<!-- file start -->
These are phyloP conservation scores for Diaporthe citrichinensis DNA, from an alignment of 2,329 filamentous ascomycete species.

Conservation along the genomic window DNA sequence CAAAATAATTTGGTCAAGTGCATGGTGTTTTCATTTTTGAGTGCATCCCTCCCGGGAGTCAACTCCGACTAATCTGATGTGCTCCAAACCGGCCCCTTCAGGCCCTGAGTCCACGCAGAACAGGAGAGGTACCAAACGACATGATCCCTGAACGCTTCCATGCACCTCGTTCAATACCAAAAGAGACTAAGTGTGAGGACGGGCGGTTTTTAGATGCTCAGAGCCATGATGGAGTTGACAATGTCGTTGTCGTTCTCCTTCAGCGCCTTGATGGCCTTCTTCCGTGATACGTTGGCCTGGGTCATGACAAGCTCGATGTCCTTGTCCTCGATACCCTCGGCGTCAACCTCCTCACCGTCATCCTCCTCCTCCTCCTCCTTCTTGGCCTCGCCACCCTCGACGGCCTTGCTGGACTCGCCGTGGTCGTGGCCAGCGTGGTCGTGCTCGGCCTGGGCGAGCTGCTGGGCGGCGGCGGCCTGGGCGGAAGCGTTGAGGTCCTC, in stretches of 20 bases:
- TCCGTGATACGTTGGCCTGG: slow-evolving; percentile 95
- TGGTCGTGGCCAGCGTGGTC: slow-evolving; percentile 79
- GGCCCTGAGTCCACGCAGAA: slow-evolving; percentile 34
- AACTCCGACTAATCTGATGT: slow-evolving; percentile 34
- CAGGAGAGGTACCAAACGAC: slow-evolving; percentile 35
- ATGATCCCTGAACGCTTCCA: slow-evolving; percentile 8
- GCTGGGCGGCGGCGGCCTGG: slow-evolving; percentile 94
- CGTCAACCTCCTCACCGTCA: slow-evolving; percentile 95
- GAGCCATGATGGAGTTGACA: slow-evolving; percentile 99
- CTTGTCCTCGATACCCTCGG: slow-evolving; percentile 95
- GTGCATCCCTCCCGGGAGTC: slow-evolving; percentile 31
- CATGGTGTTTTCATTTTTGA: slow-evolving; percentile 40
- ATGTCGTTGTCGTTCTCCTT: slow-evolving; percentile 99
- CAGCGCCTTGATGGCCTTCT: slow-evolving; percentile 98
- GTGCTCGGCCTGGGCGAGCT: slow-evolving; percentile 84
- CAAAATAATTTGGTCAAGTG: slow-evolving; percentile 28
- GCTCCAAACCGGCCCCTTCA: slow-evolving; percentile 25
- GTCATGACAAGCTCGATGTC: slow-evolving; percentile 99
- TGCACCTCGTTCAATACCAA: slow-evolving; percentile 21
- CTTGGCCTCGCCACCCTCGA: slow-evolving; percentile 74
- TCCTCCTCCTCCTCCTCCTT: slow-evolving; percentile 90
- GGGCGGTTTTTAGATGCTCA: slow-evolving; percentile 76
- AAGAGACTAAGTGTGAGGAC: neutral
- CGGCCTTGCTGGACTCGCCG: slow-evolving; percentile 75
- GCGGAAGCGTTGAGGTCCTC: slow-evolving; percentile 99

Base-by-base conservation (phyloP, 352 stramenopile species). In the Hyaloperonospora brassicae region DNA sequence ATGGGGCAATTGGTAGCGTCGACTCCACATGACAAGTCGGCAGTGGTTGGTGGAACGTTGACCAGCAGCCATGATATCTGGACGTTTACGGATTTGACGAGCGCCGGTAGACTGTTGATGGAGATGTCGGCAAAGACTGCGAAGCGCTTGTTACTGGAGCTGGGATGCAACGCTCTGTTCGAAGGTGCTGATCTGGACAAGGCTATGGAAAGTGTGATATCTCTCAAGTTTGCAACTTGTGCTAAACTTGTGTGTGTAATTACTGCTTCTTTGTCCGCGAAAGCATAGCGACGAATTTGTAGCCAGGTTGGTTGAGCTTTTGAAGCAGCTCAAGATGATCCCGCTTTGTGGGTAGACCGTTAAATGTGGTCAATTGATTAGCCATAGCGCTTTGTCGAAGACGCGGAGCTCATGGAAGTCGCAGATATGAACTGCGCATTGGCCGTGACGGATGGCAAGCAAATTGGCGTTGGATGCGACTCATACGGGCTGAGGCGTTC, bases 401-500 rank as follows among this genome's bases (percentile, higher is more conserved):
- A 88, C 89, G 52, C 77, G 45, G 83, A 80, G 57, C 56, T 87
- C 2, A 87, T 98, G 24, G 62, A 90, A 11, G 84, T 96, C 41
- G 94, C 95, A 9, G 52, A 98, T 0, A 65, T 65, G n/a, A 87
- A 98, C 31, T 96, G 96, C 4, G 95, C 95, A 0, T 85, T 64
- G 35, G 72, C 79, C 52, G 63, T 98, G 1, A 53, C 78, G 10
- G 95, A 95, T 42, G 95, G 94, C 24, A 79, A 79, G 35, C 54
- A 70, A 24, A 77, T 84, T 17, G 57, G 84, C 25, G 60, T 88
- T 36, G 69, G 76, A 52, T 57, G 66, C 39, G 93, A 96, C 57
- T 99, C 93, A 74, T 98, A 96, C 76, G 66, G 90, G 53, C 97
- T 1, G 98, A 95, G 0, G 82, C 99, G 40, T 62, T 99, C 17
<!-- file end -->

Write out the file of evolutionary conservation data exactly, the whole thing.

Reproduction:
These are phyloP conservation scores for Diaporthe citrichinensis DNA, from an alignment of 2,329 filamentous ascomycete species.

Conservation along the genomic window DNA sequence CAAAATAATTTGGTCAAGTGCATGGTGTTTTCATTTTTGAGTGCATCCCTCCCGGGAGTCAACTCCGACTAATCTGATGTGCTCCAAACCGGCCCCTTCAGGCCCTGAGTCCACGCAGAACAGGAGAGGTACCAAACGACATGATCCCTGAACGCTTCCATGCACCTCGTTCAATACCAAAAGAGACTAAGTGTGAGGACGGGCGGTTTTTAGATGCTCAGAGCCATGATGGAGTTGACAATGTCGTTGTCGTTCTCCTTCAGCGCCTTGATGGCCTTCTTCCGTGATACGTTGGCCTGGGTCATGACAAGCTCGATGTCCTTGTCCTCGATACCCTCGGCGTCAACCTCCTCACCGTCATCCTCCTCCTCCTCCTCCTTCTTGGCCTCGCCACCCTCGACGGCCTTGCTGGACTCGCCGTGGTCGTGGCCAGCGTGGTCGTGCTCGGCCTGGGCGAGCTGCTGGGCGGCGGCGGCCTGGGCGGAAGCGTTGAGGTCCTC, in stretches of 20 bases:
- TCCGTGATACGTTGGCCTGG: slow-evolving; percentile 95
- TGGTCGTGGCCAGCGTGGTC: slow-evolving; percentile 79
- GGCCCTGAGTCCACGCAGAA: slow-evolving; percentile 34
- AACTCCGACTAATCTGATGT: slow-evolving; percentile 34
- CAGGAGAGGTACCAAACGAC: slow-evolving; percentile 35
- ATGATCCCTGAACGCTTCCA: slow-evolving; percentile 8
- GCTGGGCGGCGGCGGCCTGG: slow-evolving; percentile 94
- CGTCAACCTCCTCACCGTCA: slow-evolving; percentile 95
- GAGCCATGATGGAGTTGACA: slow-evolving; percentile 99
- CTTGTCCTCGATACCCTCGG: slow-evolving; percentile 95
- GTGCATCCCTCCCGGGAGTC: slow-evolving; percentile 31
- CATGGTGTTTTCATTTTTGA: slow-evolving; percentile 40
- ATGTCGTTGTCGTTCTCCTT: slow-evolving; percentile 99
- CAGCGCCTTGATGGCCTTCT: slow-evolving; percentile 98
- GTGCTCGGCCTGGGCGAGCT: slow-evolving; percentile 84
- CAAAATAATTTGGTCAAGTG: slow-evolving; percentile 28
- GCTCCAAACCGGCCCCTTCA: slow-evolving; percentile 25
- GTCATGACAAGCTCGATGTC: slow-evolving; percentile 99
- TGCACCTCGTTCAATACCAA: slow-evolving; percentile 21
- CTTGGCCTCGCCACCCTCGA: slow-evolving; percentile 74
- TCCTCCTCCTCCTCCTCCTT: slow-evolving; percentile 90
- GGGCGGTTTTTAGATGCTCA: slow-evolving; percentile 76
- AAGAGACTAAGTGTGAGGAC: neutral
- CGGCCTTGCTGGACTCGCCG: slow-evolving; percentile 75
- GCGGAAGCGTTGAGGTCCTC: slow-evolving; percentile 99

Base-by-base conservation (phyloP, 352 stramenopile species). In the Hyaloperonospora brassicae region DNA sequence ATGGGGCAATTGGTAGCGTCGACTCCACATGACAAGTCGGCAGTGGTTGGTGGAACGTTGACCAGCAGCCATGATATCTGGACGTTTACGGATTTGACGAGCGCCGGTAGACTGTTGATGGAGATGTCGGCAAAGACTGCGAAGCGCTTGTTACTGGAGCTGGGATGCAACGCTCTGTTCGAAGGTGCTGATCTGGACAAGGCTATGGAAAGTGTGATATCTCTCAAGTTTGCAACTTGTGCTAAACTTGTGTGTGTAATTACTGCTTCTTTGTCCGCGAAAGCATAGCGACGAATTTGTAGCCAGGTTGGTTGAGCTTTTGAAGCAGCTCAAGATGATCCCGCTTTGTGGGTAGACCGTTAAATGTGGTCAATTGATTAGCCATAGCGCTTTGTCGAAGACGCGGAGCTCATGGAAGTCGCAGATATGAACTGCGCATTGGCCGTGACGGATGGCAAGCAAATTGGCGTTGGATGCGACTCATACGGGCTGAGGCGTTC, bases 401-500 rank as follows among this genome's bases (percentile, higher is more conserved):
- A 88, C 89, G 52, C 77, G 45, G 83, A 80, G 57, C 56, T 87
- C 2, A 87, T 98, G 24, G 62, A 90, A 11, G 84, T 96, C 41
- G 94, C 95, A 9, G 52, A 98, T 0, A 65, T 65, G n/a, A 87
- A 98, C 31, T 96, G 96, C 4, G 95, C 95, A 0, T 85, T 64
- G 35, G 72, C 79, C 52, G 63, T 98, G 1, A 53, C 78, G 10
- G 95, A 95, T 42, G 95, G 94, C 24, A 79, A 79, G 35, C 54
- A 70, A 24, A 77, T 84, T 17, G 57, G 84, C 25, G 60, T 88
- T 36, G 69, G 76, A 52, T 57, G 66, C 39, G 93, A 96, C 57
- T 99, C 93, A 74, T 98, A 96, C 76, G 66, G 90, G 53, C 97
- T 1, G 98, A 95, G 0, G 82, C 99, G 40, T 62, T 99, C 17